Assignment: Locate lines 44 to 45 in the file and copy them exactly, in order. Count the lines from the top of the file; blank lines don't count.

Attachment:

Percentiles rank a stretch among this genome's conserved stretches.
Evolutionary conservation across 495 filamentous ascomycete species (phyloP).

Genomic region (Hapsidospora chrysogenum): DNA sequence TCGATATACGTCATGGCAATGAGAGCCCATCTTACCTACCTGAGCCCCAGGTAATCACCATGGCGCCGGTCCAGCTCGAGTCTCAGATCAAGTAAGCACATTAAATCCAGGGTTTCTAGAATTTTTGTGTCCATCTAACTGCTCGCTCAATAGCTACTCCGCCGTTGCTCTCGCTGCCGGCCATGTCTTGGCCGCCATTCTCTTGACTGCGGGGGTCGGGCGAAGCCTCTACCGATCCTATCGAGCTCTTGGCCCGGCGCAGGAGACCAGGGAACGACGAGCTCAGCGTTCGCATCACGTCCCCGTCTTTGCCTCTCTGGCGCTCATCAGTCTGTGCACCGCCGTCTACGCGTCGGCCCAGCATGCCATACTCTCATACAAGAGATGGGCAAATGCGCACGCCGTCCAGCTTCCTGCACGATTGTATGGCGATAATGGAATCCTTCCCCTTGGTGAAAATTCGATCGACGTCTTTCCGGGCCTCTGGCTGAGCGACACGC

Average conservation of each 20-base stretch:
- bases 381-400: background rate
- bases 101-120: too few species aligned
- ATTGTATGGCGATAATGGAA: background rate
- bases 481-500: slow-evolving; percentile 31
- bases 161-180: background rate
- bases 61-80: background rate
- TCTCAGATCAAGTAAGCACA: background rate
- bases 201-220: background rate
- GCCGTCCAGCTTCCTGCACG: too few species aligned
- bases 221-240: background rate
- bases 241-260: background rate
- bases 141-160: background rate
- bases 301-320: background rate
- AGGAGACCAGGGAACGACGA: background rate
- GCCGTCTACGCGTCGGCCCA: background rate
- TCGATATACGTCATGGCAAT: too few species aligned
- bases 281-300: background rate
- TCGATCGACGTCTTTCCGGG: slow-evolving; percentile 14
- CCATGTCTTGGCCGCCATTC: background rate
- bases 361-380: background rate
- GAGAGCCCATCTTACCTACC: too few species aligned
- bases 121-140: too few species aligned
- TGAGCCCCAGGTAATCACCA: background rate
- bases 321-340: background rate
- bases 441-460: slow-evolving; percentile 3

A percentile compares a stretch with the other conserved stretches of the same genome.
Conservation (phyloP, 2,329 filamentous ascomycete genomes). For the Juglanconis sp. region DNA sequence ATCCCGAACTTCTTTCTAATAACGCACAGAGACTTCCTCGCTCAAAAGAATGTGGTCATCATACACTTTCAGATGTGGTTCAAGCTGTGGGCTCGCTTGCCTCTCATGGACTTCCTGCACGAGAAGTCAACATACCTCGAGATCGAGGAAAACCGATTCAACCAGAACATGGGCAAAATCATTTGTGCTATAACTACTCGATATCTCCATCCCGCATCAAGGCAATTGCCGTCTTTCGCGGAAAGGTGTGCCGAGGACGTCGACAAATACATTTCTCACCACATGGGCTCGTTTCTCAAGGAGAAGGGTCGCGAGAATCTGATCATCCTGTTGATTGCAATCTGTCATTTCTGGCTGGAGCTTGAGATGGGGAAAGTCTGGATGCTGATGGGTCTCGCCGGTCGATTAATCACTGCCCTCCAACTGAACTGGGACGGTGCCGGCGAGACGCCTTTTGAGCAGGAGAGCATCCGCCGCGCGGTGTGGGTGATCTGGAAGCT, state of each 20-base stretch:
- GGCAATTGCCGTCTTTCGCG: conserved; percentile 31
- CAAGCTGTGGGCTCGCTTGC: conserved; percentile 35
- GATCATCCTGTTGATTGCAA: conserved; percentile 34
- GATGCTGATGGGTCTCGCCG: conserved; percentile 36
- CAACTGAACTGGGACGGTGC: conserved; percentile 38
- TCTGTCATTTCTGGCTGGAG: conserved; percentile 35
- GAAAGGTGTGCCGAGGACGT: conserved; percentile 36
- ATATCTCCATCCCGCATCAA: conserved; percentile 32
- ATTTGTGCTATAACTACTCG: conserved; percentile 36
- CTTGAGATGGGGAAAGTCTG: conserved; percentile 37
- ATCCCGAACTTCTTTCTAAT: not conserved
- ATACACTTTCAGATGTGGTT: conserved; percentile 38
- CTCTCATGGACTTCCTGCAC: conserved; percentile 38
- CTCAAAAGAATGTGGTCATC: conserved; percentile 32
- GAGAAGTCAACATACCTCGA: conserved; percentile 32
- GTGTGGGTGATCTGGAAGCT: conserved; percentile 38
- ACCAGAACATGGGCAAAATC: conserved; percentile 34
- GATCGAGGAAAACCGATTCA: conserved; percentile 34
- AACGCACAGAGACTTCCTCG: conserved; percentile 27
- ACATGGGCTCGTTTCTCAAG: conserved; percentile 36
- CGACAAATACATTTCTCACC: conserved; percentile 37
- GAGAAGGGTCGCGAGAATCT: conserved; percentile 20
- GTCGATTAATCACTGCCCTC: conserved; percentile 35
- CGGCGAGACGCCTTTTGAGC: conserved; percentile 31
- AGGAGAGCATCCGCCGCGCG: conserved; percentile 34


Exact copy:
- CTCTCATGGACTTCCTGCAC: conserved; percentile 38
- CTCAAAAGAATGTGGTCATC: conserved; percentile 32